Now onto the segment that had me on my feet cheering in admiration. The moment I was most looking forward to was Tommy Dreamer’s match with Broken Matt Hardy. It’s always a treat to watch Tommy Dreamer in Philadelphia because he genuinely cares so much about this city and its fans, on top of the fact that he is responsible for bringing us this incredible show. Matt Hardy was a treat in himself as he has become probably the most talked about talent in the industry outside of WWE. He has taken this character that is part performance art, part absurdist comedy and part psychology project. Hearing his music hit, seeing his face upon the lights coming on and his entourage of Reby Sky, Senior Benjamin and his Scribe were a highlight of the night.


Broken Matt and his Broken Brilliance had the crowd erupting in “DELETE! DELETE! DELETE!” chants throughout the match. It is always fun being in a crowd anticipating the fun and ridiculous things we can do as a group. They cut highly entertaining dueling promos on each other before putting on a really great match that saw blood from a bite out of Dreamer’s hand, a drone come to ringside, fireworks set off on Dreamer’s body, the returns of Beulah, Raven and Sandman as well as a surprise appearance by Bubba Ray Dudley after Broken Matt had defeated Tommy with a Twist of Fate with his head wedged into a chair.

Bubba came down to the ring as Hardy tried to flee, but he wouldn’t allow him to leave without issuing a challenge. Bubba set up the first-ever House Of Hardcore Steel Cage Match for the December 16 return to Philadelphia between Tommy Dreamer and Broken Matt Hardy. Anyone that hadn’t already bought tickets ran to the box office after hearing that announcement.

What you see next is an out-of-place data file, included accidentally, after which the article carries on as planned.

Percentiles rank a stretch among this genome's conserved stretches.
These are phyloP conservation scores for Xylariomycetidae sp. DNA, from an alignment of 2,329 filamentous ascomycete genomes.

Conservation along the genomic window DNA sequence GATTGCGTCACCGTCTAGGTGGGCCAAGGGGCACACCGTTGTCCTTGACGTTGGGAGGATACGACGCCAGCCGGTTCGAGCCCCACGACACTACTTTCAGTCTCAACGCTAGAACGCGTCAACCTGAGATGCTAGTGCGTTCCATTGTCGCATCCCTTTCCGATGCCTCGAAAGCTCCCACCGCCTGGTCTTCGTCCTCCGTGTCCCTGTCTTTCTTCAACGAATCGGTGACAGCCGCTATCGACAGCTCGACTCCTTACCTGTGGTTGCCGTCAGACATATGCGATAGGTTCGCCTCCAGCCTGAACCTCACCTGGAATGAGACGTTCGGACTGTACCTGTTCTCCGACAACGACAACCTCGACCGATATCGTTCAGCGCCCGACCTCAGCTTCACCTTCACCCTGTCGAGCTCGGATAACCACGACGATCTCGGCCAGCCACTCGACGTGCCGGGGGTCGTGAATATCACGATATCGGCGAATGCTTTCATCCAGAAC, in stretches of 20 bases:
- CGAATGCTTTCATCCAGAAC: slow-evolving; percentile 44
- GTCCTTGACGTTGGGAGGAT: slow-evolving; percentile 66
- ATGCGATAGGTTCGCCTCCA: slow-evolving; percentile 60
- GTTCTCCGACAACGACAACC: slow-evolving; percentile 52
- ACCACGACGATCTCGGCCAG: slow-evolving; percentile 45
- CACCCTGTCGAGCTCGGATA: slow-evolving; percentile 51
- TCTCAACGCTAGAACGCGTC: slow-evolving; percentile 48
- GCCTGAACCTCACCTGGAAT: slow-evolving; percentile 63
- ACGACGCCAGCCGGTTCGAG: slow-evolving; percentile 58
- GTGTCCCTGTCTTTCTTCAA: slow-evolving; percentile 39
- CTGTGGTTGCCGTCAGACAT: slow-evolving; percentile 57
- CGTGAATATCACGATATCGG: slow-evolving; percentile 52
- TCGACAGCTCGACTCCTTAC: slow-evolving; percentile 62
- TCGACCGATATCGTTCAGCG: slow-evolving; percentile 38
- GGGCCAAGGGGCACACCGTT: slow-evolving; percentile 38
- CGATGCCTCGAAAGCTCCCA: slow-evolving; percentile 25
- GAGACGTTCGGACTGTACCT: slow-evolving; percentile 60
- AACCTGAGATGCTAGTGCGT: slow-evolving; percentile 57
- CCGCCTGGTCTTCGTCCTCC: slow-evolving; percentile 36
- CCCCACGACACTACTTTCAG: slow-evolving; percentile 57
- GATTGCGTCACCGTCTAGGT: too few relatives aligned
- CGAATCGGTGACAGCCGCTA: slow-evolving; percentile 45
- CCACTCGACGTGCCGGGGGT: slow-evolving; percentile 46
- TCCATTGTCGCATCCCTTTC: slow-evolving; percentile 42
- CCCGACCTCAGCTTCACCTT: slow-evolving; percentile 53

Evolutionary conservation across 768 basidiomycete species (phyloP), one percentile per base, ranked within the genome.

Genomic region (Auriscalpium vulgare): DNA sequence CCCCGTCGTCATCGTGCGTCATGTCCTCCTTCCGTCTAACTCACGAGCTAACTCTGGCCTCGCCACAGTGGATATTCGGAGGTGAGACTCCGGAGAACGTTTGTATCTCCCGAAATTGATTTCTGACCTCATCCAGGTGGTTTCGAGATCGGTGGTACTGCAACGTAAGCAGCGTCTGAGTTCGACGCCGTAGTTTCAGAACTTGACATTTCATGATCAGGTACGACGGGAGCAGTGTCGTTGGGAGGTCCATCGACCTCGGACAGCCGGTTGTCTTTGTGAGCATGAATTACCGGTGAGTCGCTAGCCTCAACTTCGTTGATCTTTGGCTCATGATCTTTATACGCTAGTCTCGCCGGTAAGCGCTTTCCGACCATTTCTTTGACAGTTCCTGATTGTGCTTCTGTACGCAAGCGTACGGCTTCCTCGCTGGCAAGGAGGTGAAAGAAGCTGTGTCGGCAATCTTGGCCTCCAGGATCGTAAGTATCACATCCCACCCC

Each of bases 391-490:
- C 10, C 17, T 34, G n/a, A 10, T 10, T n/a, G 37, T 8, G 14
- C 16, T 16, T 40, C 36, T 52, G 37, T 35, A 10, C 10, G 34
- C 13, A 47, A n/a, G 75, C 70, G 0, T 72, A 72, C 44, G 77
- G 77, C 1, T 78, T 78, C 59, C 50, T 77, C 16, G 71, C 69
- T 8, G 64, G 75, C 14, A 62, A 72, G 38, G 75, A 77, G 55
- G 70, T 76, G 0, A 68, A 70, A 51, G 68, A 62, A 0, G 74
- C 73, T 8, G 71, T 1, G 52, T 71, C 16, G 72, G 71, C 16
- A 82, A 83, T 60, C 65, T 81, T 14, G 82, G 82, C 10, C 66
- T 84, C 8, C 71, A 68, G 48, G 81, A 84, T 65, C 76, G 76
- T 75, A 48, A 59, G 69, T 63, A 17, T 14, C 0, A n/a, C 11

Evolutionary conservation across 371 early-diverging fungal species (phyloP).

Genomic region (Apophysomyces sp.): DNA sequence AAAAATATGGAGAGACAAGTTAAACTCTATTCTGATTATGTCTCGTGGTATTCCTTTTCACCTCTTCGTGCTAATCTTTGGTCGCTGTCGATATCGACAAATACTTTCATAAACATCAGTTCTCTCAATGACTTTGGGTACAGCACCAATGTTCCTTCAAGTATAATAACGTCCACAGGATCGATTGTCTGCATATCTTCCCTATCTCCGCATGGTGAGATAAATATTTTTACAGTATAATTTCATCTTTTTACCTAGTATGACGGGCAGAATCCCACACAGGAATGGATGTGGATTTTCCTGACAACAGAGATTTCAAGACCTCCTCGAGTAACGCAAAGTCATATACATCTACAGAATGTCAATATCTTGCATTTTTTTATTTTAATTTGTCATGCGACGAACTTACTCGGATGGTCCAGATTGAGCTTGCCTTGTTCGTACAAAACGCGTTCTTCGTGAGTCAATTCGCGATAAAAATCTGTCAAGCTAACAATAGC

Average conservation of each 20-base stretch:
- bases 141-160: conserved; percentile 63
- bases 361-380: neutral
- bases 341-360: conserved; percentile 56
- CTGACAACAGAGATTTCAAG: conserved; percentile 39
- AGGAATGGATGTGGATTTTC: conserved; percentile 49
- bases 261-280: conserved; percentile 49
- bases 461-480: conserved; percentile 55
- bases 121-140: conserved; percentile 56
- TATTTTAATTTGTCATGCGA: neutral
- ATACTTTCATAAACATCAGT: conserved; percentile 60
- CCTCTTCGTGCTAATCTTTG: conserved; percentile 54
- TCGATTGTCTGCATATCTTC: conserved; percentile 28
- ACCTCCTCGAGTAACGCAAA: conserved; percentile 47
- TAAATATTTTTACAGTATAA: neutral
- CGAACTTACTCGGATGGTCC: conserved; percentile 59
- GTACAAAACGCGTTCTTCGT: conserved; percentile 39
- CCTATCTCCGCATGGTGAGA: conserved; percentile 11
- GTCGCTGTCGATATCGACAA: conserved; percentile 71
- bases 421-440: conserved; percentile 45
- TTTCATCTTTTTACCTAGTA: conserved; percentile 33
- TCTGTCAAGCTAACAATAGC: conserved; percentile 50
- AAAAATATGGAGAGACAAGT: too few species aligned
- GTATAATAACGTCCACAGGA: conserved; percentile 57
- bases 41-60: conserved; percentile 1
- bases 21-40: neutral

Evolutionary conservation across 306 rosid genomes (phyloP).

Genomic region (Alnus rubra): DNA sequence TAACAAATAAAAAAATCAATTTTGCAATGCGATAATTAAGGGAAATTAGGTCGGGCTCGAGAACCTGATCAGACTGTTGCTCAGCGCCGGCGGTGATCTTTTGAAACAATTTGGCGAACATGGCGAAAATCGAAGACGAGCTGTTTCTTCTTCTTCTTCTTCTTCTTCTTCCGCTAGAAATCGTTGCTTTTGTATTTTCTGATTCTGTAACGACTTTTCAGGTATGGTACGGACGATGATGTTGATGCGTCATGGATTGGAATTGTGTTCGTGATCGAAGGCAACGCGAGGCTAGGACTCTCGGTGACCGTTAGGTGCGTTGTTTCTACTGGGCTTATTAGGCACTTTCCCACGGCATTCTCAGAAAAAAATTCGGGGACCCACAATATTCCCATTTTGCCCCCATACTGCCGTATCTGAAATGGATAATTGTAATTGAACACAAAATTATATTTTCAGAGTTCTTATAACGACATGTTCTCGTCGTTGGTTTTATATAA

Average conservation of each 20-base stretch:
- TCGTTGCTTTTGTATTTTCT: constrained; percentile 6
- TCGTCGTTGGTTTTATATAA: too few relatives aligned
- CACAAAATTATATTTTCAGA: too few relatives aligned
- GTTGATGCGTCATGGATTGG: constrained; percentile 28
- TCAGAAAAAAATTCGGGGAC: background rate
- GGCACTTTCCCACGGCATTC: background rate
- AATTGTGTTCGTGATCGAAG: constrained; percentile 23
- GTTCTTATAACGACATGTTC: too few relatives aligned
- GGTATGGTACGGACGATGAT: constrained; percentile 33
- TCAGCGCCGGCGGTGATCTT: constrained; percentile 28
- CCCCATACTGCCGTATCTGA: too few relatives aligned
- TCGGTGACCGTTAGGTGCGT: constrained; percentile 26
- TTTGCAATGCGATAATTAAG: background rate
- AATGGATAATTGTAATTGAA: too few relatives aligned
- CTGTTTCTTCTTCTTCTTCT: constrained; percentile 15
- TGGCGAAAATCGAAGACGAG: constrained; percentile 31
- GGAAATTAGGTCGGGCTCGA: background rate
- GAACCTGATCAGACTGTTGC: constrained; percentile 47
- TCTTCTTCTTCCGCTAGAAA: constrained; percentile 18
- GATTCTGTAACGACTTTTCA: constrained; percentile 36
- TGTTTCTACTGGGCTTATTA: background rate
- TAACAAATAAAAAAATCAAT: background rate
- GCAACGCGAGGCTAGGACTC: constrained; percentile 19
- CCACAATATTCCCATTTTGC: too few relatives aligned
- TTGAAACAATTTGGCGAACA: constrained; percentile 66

After the event ended I had the pleasure of meeting an up-and-coming women’s wrestler by the name of Katred The Clockwork Angel as well as a few minutes to thank Tony Nese, Ricochet and Tommy Dreamer for their efforts. It really is such a small environment that encourages interaction between the performers and the fans and both sides seem to appreciate the other equally.

I could have probably written triple the length about this event, but my ultimate goal is just to say once again that House Of Hardcore is truly what pro wrestling is all about. There are performers who are out there killing themselves to put on a great show, who are interacting with the fans in an incredibly intimate setting and a crowd that is there for the sole purpose of giving their all right back to the performers. Most of all House Of Hardcore has a promoter in Tommy Dreamer who loves the business and wants to get as many eyes on as many performers as possible while entertaining the hell out of the fans.

After the negativity I experienced in Brooklyn, HOH at 2300 Arena was exactly what I needed. So Tommy Dreamer, thank you for your effort, thank you for House Of Hardcore and thank you so much for caring so much about my city. I know you have felt it for over 20 years but I have to say it anyway, we love you as much as you love us. Thank you for an amazing night and I can’t wait to see you again in December.

Check out my new podcast, Mat Madness, every Wednesday on iTunes and Podbean, as well as the video show on YouTube. It’s a fan oriented show, so if you’d ever like to take part, let me know. Thank you!